European bees colonize Planet China

Hello little world!

I know it’s been a while. I would have written sooner, but my proxy expired, and I still haven’t figured out how to uninstall my Australian internet program, so there was little hope of my finding out what a proxy is, let alone updating it.

A word on importing bees for development:

Our project manager uses an interactive children’s bee activity to explain, “Beekeeping is always better to do with the local kind of bee. It is always best to try and keep the local animals in their natural home, instead of bringing in animals from other places.”

And yet here I am on planet China keeping western bees in Langstroth hives. Until recently, I did not fully understand why this was, and it made me a little uneasy. You don’t have to take Conservation Biology (though you should) to understand that introducing foreign species is a complicated business.

So it was with great relief that I learned that our bee project is not responsible for introducing Apis mellifera to the Yunnan province. Within the next month, migratory beekeepers will line the roadsides, and their European bees will feast on Asian flowers.

Though traditional beekeepers still keep cerana in log hives around here, most commercial operations work with mellifera. Our project manager is making a bee board game in which players who choose mellifera get two honey tokens for passing ‘go.’ If they choose cerana, they are awarded only one honey token, but they are also immune to the ‘disease’ spaces where mellifera suffers a penalty. This is pretty much how it works in the real world, too.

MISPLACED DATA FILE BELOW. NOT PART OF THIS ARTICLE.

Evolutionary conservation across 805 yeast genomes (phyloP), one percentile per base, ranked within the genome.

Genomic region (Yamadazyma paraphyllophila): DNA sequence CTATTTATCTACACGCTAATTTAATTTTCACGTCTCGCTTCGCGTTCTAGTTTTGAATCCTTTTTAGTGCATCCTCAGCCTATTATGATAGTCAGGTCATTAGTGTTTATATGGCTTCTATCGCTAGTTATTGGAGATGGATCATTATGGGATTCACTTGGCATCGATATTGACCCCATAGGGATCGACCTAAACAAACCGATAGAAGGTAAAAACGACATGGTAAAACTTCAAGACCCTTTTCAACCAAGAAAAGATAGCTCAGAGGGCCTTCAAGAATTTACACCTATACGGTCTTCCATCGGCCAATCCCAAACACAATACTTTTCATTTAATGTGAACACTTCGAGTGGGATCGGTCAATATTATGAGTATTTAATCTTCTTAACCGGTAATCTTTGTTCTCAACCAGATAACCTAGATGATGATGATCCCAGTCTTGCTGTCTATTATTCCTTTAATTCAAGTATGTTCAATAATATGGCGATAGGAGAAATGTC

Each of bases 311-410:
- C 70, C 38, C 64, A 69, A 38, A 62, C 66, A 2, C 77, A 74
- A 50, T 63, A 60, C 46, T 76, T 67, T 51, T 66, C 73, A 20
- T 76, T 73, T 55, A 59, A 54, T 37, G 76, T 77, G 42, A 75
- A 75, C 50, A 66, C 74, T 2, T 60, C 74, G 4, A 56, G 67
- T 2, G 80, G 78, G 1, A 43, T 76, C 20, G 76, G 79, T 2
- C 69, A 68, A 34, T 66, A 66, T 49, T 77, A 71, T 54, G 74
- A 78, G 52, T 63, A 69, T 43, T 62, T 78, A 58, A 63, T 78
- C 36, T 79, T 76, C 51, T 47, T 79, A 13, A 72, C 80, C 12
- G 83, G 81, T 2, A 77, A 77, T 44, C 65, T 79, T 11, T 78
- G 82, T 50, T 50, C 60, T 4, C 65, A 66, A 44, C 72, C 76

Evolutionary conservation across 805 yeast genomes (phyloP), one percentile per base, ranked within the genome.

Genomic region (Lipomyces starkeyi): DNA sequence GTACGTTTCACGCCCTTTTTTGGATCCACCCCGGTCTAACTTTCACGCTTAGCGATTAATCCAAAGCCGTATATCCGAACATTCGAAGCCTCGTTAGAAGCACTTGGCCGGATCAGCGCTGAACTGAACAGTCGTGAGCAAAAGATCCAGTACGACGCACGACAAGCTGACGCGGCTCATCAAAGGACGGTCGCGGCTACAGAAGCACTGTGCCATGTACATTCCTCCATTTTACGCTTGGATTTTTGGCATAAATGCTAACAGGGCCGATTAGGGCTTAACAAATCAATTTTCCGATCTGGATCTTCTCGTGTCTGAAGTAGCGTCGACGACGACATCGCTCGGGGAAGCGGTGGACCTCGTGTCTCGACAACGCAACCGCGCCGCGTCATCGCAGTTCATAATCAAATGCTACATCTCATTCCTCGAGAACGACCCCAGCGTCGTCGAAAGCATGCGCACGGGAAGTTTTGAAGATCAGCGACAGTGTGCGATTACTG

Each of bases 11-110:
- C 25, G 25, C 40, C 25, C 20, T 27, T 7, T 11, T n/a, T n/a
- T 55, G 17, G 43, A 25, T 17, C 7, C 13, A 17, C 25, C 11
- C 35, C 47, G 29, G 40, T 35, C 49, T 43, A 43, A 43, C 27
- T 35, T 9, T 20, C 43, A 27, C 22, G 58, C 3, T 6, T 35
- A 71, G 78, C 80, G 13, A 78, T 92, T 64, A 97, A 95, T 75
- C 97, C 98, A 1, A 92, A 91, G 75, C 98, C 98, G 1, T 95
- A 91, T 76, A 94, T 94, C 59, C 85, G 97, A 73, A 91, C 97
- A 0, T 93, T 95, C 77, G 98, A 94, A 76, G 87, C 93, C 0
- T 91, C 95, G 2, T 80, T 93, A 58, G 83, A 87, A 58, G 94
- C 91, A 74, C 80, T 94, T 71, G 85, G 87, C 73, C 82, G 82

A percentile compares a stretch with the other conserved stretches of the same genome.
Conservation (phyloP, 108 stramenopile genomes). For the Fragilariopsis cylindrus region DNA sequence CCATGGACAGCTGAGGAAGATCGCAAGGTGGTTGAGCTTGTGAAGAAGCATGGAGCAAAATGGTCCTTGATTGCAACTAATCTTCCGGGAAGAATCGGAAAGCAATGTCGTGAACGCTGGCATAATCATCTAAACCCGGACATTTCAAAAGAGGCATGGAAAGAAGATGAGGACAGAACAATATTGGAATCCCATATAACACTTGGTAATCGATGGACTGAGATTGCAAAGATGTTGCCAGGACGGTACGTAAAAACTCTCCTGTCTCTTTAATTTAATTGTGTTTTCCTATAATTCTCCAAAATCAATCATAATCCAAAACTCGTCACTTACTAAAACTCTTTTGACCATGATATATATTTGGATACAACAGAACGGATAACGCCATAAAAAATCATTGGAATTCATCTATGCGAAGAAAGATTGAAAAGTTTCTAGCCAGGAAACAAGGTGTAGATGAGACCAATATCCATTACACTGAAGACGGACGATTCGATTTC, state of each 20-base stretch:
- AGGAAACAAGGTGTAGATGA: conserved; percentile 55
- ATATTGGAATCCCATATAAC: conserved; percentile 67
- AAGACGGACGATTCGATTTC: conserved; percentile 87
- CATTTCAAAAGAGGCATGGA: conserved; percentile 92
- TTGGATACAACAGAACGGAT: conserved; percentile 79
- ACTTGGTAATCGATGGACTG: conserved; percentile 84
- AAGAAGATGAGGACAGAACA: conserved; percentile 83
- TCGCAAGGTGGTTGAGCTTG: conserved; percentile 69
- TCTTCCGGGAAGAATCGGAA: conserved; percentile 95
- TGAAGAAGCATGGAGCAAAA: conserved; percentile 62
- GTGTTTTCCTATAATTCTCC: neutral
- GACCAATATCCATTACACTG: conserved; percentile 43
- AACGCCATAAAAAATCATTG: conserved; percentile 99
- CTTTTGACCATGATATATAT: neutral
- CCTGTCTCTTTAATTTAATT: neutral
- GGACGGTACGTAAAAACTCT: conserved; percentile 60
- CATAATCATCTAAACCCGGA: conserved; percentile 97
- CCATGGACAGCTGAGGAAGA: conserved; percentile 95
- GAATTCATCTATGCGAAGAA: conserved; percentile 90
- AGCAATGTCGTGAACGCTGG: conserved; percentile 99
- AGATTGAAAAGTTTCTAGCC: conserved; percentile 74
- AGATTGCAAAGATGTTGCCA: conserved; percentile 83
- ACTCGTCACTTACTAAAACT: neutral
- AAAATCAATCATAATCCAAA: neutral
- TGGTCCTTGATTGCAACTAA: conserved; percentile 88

Ours were the first Europeans honey bees to overwinter in Shangri-la’s high altitude and harsh climate. We wrapped our boxes, and we didn’t pull honey in the fall, and still we pushed sugar water in the spring. Our mission was to determine whether raising honey bees is a viable development project in this area. It was the locals who chose mellifera for the project- they were keen on a honey crop. However, all told, the enterprise proved possible but probably not profitable. Anyway, an interesting experiment.

As far as beekeeping for development (beesfordevelopment.org), there are plenty of complications to consider- spread of disease, competition for floral sources, displacement of traditional beekeeping methods, displacement of native bees, and I have lots more research to do. Will do that. Later.. At the moment I have a city to explore.

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One Response to European bees colonize Planet China

  1. Kailah says:

    Good to hear from you and know you’ve made it the other side of Eurasia. Looking forward to more updates from you when you get the time & internet!

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